The employee appealed to the Superior Court from the decision of the Board. G. L. c. 152, Section 11. The judge ruled that, as a matter of law, the employee's injuries arose out of and in the course of her employment. We transferred the insurer's appeal here on our own motion. We reverse the judgment and order the entry of a judgment affirming the Board's decision.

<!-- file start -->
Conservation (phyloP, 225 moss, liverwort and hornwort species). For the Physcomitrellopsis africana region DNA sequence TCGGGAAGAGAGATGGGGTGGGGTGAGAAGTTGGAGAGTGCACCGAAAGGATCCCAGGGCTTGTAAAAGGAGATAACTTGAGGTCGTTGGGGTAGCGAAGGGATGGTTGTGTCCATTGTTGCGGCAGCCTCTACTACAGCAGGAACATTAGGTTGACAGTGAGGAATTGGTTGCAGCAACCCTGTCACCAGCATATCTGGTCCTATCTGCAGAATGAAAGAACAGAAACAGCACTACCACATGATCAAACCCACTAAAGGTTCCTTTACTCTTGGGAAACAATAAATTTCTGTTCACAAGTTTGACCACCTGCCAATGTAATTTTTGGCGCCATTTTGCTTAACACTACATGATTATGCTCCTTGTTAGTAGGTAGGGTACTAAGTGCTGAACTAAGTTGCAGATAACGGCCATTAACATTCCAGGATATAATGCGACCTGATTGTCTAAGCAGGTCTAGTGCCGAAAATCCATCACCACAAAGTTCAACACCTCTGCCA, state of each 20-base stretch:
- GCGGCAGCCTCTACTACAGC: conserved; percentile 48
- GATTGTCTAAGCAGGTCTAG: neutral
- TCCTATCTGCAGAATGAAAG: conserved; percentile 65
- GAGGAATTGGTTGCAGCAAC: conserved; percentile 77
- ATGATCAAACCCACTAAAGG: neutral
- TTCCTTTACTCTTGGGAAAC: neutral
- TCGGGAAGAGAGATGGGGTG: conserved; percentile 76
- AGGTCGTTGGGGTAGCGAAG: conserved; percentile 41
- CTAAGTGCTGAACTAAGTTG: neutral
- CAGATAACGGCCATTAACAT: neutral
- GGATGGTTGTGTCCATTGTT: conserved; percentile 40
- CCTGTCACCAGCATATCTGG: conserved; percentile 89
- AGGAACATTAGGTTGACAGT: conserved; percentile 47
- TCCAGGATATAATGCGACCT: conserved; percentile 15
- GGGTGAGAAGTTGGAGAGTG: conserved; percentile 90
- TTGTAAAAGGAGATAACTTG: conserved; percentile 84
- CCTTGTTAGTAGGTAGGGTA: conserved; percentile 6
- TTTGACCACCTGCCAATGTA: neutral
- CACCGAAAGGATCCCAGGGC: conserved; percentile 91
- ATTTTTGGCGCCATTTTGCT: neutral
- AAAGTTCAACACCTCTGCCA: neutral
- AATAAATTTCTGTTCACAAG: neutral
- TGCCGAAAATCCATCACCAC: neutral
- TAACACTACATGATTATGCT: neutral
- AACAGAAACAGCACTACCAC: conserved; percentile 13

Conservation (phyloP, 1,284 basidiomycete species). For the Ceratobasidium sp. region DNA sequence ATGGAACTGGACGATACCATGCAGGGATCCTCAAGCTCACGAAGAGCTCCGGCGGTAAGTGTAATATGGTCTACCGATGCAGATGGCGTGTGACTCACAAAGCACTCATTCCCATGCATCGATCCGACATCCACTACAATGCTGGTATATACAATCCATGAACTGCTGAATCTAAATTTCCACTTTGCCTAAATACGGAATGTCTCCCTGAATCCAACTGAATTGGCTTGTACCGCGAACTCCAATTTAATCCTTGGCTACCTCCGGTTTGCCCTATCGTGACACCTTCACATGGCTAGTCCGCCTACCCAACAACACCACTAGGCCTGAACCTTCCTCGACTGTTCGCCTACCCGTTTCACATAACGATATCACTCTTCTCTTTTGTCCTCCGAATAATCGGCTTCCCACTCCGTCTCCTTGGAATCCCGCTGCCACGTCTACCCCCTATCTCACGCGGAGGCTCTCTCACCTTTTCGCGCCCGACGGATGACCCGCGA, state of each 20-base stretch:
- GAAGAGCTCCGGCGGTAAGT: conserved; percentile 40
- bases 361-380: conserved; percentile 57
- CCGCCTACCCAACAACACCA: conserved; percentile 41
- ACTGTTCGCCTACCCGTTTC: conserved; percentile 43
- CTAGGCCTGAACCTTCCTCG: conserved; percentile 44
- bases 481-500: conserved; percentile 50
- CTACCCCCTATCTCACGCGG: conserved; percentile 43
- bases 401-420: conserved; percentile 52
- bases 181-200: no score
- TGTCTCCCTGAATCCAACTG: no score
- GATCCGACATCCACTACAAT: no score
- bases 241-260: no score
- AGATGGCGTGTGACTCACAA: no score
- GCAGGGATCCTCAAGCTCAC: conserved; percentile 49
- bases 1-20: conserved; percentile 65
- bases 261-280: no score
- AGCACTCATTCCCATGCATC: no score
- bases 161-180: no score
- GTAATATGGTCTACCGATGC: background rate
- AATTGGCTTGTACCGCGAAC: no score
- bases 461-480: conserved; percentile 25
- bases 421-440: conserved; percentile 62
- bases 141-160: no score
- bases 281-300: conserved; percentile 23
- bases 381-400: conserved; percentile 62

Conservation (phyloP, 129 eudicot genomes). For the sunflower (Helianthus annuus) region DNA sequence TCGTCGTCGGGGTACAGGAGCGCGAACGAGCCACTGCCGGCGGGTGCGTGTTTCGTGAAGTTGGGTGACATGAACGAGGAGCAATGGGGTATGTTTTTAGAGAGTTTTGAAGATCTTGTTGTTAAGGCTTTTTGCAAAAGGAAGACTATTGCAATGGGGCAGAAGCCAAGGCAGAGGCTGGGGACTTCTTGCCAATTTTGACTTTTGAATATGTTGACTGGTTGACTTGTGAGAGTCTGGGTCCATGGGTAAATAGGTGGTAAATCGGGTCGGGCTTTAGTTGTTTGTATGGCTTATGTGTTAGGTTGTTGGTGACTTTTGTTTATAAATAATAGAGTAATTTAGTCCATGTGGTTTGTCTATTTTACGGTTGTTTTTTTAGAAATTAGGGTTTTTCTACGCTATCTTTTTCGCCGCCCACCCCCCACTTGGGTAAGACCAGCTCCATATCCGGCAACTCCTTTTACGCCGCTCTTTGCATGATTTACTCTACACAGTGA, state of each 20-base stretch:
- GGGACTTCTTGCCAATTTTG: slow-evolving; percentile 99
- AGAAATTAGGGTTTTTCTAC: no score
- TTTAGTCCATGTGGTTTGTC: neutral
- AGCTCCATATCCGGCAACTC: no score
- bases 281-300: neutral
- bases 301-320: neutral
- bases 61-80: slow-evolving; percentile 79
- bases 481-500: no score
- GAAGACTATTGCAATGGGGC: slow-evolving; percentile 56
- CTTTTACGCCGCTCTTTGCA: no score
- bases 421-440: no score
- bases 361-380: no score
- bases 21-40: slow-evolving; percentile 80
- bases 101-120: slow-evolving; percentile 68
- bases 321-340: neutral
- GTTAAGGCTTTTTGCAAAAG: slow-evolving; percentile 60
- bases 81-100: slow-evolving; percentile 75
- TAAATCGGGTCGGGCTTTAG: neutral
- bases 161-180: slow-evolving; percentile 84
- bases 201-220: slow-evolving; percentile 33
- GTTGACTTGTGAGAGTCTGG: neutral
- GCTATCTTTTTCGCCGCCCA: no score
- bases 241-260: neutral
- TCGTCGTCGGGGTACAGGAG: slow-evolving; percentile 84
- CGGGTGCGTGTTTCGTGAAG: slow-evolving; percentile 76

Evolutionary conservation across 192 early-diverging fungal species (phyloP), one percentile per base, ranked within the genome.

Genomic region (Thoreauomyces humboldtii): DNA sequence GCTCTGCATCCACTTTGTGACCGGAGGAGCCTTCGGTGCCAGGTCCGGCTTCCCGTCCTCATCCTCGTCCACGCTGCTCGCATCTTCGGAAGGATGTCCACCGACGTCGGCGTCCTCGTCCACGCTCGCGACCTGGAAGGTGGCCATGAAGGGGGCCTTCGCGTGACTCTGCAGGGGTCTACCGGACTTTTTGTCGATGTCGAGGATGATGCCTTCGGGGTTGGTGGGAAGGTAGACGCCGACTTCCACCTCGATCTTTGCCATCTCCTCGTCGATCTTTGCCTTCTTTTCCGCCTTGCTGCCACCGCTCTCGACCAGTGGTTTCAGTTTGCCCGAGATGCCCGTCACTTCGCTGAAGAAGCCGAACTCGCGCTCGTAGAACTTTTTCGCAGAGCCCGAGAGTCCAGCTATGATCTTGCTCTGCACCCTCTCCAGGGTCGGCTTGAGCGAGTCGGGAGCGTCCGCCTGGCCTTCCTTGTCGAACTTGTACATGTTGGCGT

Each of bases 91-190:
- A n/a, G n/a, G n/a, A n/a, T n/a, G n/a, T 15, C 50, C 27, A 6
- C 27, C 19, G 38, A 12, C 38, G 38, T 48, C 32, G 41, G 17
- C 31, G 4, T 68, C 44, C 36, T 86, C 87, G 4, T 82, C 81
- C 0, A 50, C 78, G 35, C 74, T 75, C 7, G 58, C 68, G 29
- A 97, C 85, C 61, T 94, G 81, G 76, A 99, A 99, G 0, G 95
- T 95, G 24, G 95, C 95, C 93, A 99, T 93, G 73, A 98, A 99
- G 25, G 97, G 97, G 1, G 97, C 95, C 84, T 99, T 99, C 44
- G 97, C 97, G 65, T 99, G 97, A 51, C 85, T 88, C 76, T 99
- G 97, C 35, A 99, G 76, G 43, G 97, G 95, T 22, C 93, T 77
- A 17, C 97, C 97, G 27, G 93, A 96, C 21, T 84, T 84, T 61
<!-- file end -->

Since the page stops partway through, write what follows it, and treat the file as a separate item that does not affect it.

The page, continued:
We summarize the judge's reasoning, which he based on the Board's subsidiary findings. The employer was a regular customer of the bank at which the employee intended to cash her paycheck. A course of conduct had developed by which that bank cashed paychecks for the employer's employees. The judge noted that G. L. c. 149, Section 148, which is set forth in part in the margin, [Note 1] requires employers to provide facilities for cashing paychecks to the extent deemed reasonable by the Commissioner of Labor and Industries. Accordingly, the judge concluded that "by enabling an employee to obtain immediate cash for her paycheck, the company received a benefit sufficient to call for the conclusion that in crossing the street to cash her check at the [bank], the plaintiff was still in the course of her employment and that her injury arose therefrom."